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J Prev Med Public Health. 2008 Nov;41(6):365-72. doi: 10.3961/jpmph.2008.41.6.365.

[Keywords network analysis of articles in the North Korean Journal of preventive medicine 1997-2006].

[Article in Korean]

Author information

1
Department of Medical Sociology, Graduate School of Public Health, Seoul National University.

Abstract

OBJECTIVES:

There are very few researches on North Korea's academic activities. Furthermore, it is doubtful that the available data are reliable. This study investigated research activities and knowledge structure in the field of Preventive Medicine in North Korea with a network analysis using co-authors and keywords.

METHODS:

The data was composed of the North Korean Journal of preventive medicine ranged from Vol. 1 of 1997 to Vol. 4 of 2006. It was the matrix of 1,172 articles by 1,567 co-authors. We applied R procedure for keywords abstraction, and then sought for the outcome of network forms by spring-KK and shrinking network.

RESULTS:

To comprehend the whole networks explicitly demonstrated that the academic activities in North Korea's preventive medicine were predisposed to centralization as similar as South Korea's, but on the other aspect they were prone to one-off intermittent segmentation. The principal co-author networks were formulated around some outstanding medical universities seemingly in addition to possible intervention by major researchers. The knowledge structure of network was based on experimentation judging from keywords such as drug, immunity, virus detection, infection, bacteria, anti-inflammation, etc.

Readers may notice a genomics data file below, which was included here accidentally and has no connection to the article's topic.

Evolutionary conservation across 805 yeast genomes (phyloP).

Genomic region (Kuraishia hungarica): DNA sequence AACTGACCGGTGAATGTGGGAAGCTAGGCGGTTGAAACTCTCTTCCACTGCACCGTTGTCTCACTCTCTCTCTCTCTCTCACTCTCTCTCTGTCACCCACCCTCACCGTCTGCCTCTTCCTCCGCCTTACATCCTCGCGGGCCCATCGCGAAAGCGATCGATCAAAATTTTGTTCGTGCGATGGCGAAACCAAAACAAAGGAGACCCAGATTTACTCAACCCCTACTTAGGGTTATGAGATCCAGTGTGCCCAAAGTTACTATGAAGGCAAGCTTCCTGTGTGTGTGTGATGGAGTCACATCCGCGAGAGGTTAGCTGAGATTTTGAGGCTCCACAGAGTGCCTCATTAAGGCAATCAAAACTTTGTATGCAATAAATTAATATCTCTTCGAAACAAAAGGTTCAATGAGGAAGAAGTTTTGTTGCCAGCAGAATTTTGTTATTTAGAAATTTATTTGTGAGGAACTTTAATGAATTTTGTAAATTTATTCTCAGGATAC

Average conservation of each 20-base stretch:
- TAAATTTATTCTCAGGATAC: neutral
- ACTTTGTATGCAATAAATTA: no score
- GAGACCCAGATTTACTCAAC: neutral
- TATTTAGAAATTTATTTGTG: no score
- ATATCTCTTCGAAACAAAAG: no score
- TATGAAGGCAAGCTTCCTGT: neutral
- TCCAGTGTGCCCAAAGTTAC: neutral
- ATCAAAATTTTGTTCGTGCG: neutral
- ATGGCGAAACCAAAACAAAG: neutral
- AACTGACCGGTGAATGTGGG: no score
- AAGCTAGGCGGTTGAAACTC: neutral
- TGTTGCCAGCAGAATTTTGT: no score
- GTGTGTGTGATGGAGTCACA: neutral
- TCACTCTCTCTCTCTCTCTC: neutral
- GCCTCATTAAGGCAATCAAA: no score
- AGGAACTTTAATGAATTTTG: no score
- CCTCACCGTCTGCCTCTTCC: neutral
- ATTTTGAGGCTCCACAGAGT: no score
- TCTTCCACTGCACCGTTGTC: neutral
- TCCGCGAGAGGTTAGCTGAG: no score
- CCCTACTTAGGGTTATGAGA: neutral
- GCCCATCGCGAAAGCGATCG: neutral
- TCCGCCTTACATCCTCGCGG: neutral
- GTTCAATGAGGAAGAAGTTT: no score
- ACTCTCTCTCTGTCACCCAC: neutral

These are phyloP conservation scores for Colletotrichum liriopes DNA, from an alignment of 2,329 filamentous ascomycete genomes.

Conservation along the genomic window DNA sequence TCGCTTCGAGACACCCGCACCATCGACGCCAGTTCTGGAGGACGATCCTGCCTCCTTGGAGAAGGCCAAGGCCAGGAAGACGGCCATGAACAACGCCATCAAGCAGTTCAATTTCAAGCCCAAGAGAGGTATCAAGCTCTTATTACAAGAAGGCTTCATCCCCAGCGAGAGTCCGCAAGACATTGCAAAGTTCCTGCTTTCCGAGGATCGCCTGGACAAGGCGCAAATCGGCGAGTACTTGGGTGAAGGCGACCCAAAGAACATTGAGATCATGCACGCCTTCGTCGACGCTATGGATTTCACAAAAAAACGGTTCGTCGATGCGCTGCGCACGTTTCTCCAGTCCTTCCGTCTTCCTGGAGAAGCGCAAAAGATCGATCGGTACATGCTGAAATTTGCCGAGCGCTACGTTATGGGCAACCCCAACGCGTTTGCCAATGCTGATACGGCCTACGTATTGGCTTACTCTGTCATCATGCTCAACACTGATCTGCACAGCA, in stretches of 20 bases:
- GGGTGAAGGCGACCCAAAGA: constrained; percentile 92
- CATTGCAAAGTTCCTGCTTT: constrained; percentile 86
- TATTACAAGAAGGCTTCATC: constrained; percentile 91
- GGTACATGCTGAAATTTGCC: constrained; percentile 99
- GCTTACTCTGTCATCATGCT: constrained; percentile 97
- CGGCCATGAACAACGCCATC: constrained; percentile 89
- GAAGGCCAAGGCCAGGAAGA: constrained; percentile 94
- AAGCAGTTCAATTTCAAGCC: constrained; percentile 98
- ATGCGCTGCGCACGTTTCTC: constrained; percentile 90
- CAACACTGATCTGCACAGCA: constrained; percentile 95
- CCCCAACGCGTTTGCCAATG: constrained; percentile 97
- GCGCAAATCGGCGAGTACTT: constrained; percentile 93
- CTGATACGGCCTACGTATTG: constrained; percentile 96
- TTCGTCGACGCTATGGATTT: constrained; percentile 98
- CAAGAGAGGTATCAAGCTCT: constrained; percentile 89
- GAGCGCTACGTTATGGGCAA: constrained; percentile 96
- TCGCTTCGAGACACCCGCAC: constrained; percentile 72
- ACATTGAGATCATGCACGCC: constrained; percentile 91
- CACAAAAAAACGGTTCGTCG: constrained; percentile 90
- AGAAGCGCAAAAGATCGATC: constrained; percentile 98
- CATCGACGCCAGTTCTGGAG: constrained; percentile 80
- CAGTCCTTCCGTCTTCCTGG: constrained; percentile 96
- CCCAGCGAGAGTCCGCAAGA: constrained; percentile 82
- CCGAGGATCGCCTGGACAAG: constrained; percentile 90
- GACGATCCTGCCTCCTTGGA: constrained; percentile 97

CONCLUSIONS:

Though North Korea is a socialist regime, there were network of academic activities, which were deemed the existence of inducive mechanism affordable for free research. Article keywords has laid greater emphasis on experiment-based bacterial detection, sustainable immune system and prevention of infection. The kind of trend was a consistent characteristic in preventive medicine of North Korea having close correlation with Koryo medical science.

PMID:
19037165
DOI:
10.3961/jpmph.2008.41.6.365
[Indexed for MEDLINE]
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